ArticlePDF Available

The Whole Grain Partnership—How a Public–Private Partnership Helped Increase Whole Grain Intake in Denmark

Authors:

Abstract

In less than a decade, the average whole grain intake of Danes increased from 36 to 63 g/10 MJ/day. In this article the history, organization, and results of the long-lasting Danish Whole Grain Partnership are described. The evidence providing the foundation of the partnership’s work, important lessons learned, and key strategic elements are also discussed. The ultimate aim is to gather recommendations for the international community on how to engage in public–private partnerships with the purpose of promoting healthy diets.
6.6.2019 The Whole Grain Partnership—How a Public–Private Partnership Helped Increase Whole Grain Intake in Denmark
https://www.aaccnet.org/publications/cfw/2019/May-June/Pages/CFW-64-3-0027.aspx 1/9
Features
Cereal Foods World, Vol. 64, No. 3
DOI: https://doi.org/10.1094/CFW-64-3-0027
The Whole Grain PartnershipHow a
The Whole Grain PartnershipHow a
The Whole Grain PartnershipHow a
The Whole Grain PartnershipHow a
The Whole Grain PartnershipHow a
PublicPrivate Partnership Helped Increase
PublicPrivate Partnership Helped Increase
PublicPrivate Partnership Helped Increase
PublicPrivate Partnership Helped Increase
PublicPrivate Partnership Helped Increase
Whole Grain Intake in Denmark
Whole Grain Intake in Denmark
Whole Grain Intake in Denmark
Whole Grain Intake in Denmark
Whole Grain Intake in Denmark
Sofia Lourenço,1,2 Gitte Laub Hansen,3 Bente Stærk,4 Per Frank,5 and Camilla Toft Petersen6
1 Danish Cancer Society, Strandboulevarden 49, DK-2100 Copenhagen, Denmark. Tel: +45 35 25 74 21; E-mail: soflou@cancer.dk; LinkedIn:
www.linkedin.com/in/sofiamlourenco
2 Corresponding author. Sofia Lourenço, Prevention & Information | Diet & Physical Activity, Danish Cancer Society, Strandboulevarden 49, DK-2100
Copenhagen, Denmark. E-mail: soflou@cancer.dk
3 Danish Cancer Society, Strandboulevarden 49, DK-2100 Copenhagen, Denmark. Tel: +45 35 25 75 47. E-mail: glh@cancer.dk
4 Danish Veterinary and Food Administration, Stationsparken 31-33, DK-2600 Copenhagen, Denmark. Tel: +45 72 27 69 00; E-mail: BEST@fvst.dk
5 Nestlé Sweden AB, Karlavägen 102, SE-115 26 Stockholm, Sweden. Tel: +46 (0)72 537 45 05; E-mail: Per.Frank@se.nestle.com; LinkedIn:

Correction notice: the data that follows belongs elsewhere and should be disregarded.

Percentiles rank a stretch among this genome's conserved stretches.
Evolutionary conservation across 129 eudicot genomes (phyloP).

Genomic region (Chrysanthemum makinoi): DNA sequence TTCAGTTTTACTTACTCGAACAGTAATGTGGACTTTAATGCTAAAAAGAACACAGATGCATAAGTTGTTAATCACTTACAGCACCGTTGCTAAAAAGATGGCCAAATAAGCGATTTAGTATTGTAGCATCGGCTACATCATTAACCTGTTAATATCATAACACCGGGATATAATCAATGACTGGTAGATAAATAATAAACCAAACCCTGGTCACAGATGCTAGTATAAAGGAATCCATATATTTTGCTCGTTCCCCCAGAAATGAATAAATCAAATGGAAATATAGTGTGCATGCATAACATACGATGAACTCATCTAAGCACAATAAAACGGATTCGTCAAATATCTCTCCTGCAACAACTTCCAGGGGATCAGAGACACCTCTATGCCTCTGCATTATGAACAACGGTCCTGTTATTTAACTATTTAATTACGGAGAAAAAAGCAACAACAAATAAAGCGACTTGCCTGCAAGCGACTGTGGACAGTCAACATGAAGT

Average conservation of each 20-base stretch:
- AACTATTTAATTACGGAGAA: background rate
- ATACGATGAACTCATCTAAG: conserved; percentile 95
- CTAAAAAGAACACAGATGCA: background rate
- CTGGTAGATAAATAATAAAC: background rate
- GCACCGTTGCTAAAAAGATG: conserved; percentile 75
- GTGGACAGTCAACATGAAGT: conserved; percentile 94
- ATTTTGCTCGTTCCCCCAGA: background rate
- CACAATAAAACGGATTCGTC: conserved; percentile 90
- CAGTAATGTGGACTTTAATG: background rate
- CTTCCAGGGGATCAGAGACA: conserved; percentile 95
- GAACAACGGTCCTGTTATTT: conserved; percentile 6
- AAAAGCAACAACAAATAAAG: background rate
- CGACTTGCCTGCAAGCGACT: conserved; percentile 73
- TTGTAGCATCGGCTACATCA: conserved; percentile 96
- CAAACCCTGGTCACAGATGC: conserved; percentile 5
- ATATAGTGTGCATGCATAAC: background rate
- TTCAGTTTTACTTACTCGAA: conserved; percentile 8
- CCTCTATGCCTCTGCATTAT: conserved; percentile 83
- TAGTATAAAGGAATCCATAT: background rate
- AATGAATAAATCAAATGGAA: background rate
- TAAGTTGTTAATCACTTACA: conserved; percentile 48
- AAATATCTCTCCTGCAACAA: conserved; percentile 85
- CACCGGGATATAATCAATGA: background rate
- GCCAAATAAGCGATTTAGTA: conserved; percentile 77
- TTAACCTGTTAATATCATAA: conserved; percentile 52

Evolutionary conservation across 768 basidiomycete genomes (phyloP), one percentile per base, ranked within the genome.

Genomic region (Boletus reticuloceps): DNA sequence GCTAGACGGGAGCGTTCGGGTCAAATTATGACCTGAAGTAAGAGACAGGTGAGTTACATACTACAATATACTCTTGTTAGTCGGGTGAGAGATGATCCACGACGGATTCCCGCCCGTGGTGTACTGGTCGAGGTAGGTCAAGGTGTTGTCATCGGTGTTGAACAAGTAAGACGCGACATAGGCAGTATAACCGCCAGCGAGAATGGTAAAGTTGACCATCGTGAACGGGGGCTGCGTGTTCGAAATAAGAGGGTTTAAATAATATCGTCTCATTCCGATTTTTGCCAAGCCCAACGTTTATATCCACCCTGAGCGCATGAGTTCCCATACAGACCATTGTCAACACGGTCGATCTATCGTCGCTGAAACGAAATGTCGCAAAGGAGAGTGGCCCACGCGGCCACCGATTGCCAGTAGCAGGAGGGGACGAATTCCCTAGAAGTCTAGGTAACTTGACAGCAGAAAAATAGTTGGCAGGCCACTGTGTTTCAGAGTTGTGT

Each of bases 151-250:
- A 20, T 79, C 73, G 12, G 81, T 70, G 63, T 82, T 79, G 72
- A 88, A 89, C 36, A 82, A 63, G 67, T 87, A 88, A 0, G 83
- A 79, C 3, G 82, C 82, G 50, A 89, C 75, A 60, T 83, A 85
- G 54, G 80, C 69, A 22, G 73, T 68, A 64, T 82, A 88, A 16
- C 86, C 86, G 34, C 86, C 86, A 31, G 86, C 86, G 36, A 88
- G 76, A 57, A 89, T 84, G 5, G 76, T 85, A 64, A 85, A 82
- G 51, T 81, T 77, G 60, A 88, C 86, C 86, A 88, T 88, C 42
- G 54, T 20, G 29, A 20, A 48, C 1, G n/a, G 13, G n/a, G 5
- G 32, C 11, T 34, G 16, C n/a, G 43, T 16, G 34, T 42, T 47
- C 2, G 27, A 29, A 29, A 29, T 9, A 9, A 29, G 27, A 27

www.linkedin.com/in/per-frank
6 Whole Grain Partnership, H. C. Andersens Boulevard 18, DK-1553 Copenhagen, Denmark. Tel: +45 30 38 15 46; E-mail: catp@di.dk
© 2019 AACC International, Inc.
Abstract
In less than a decade, the average whole grain intake of Danes increased from 36 to 63 g/10 MJ/day. In this article the
history, organization, and results of the long-lasting Danish Whole Grain Partnership are described. The evidence
providing the foundation of the partnership’s work, important lessons learned, and key strategic elements are also
discussed. The ultimate aim is to gather recommendations for the international community on how to engage in public–
private partnerships with the purpose of promoting healthy diets.
Consumption of dietary whole grains helps prevent noncommunicable diseases (NCDs) such as cardiovascular
diseases, type 2 diabetes, and colorectal, pancreatic, and gastric cancers (3,13). Whole grain intake also has a
beneficial effect on body weight, waist circumference, and body fat mass (13). Despite these benefits, 92.4% of the
global adult population does not meet recommendations for whole grain intake, and in fact, whole grain intake
decreased between 1990 and 2010 (17). In Denmark, whole grain intake similarly decreased during the 1990s and
2000s (6,14), and the Whole Grain Partnership (WGP) was established to counteract this development. In this article,
we describe the development of this public–private partnership, results achieved so far, lessons learned, and
implications for future initiatives.
The WGP was created due to a growing concern about decreasing whole grain intake in the Danish population in the
mid-2000s. Some of the future partners were concerned by the increasing popularity of low-carb, fat-rich diets (e.g.,
Atkins) that seemed to be part of a general trend leading to a significant decline in the intake of whole grain breads (i.e.,
traditional Danish rye bread) (10). At the same time, millers, bread producers, and bakeries were experiencing
weakened demand for their products (10). In parallel with this development, non-governmental organizations (NGOs)
became increasingly aware of the growing evidence on the health benefits of whole grains. Together, these factors
provided a window of opportunity for the establishment of a new partnership to promote whole grain consumption in
6.6.2019 The Whole Grain Partnership—How a Public–Private Partnership Helped Increase Whole Grain Intake in Denmark
https://www.aaccnet.org/publications/cfw/2019/May-June/Pages/CFW-64-3-0027.aspx 2/9
Denmark. The first joint meeting of representatives from the food industry, health NGOs, and the Danish Veterinary and
Food Administration (DVFA) took place in 2007, and it was clear that no other forum could “lift the debate and facilitate a